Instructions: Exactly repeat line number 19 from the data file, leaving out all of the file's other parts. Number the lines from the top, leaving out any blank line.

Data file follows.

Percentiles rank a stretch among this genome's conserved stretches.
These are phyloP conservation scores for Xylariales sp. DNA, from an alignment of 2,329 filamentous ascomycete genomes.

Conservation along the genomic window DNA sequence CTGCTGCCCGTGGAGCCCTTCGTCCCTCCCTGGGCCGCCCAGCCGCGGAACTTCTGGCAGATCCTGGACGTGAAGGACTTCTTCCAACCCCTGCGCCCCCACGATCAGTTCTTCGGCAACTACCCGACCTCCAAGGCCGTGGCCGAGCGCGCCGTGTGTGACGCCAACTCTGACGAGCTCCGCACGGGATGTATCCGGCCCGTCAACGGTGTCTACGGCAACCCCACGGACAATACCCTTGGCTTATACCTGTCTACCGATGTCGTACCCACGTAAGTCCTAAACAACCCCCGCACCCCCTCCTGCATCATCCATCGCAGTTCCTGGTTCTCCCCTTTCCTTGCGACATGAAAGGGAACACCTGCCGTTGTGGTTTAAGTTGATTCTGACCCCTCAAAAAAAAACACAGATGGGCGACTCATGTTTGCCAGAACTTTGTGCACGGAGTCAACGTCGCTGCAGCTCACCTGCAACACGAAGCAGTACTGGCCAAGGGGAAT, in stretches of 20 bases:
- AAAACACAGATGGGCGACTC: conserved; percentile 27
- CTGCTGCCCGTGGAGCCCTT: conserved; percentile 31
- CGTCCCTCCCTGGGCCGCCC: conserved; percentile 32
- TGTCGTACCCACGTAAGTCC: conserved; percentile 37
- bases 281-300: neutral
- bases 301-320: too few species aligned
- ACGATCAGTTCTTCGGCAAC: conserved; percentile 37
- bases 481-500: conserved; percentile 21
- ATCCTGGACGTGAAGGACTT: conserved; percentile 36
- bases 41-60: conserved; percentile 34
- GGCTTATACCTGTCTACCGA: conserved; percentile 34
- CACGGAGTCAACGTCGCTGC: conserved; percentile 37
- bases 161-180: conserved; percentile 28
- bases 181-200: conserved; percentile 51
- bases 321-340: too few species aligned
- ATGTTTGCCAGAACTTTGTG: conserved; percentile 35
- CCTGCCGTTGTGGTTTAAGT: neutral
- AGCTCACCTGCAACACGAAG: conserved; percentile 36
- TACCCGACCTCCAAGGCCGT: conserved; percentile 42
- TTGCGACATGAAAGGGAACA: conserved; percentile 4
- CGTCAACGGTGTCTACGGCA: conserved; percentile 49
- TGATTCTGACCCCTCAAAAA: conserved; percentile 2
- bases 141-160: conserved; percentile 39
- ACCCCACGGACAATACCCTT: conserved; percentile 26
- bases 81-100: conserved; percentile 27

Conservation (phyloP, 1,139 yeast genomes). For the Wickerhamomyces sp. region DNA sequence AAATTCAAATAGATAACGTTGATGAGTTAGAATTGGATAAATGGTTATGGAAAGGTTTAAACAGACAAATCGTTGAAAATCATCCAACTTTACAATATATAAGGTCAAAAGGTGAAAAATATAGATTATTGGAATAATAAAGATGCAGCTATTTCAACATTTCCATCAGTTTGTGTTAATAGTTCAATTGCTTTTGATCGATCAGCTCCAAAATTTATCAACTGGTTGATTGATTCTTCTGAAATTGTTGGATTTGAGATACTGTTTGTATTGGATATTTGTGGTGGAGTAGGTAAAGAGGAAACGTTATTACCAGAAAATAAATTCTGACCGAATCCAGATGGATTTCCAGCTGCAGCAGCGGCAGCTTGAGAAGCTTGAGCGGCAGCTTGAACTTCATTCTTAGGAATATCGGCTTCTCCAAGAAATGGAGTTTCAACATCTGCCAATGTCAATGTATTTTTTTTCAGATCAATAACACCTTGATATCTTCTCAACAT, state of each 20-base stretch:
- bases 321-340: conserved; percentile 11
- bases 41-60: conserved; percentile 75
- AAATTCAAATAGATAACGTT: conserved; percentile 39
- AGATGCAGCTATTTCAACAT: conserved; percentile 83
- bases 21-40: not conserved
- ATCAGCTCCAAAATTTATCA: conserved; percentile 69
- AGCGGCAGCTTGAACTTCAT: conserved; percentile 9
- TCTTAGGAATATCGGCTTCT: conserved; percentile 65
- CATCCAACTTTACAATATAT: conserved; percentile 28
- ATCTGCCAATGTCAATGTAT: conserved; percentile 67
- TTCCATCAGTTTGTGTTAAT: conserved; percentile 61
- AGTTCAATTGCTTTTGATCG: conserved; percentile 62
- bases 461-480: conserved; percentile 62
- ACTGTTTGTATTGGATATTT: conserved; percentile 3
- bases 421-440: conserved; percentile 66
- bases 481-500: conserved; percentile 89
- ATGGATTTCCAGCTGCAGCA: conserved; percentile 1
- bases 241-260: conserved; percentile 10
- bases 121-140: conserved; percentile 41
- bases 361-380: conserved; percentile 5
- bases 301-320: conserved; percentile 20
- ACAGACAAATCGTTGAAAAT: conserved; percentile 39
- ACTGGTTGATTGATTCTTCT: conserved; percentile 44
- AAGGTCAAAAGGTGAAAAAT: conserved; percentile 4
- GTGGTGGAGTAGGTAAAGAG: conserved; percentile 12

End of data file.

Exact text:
- ATGTTTGCCAGAACTTTGTG: conserved; percentile 35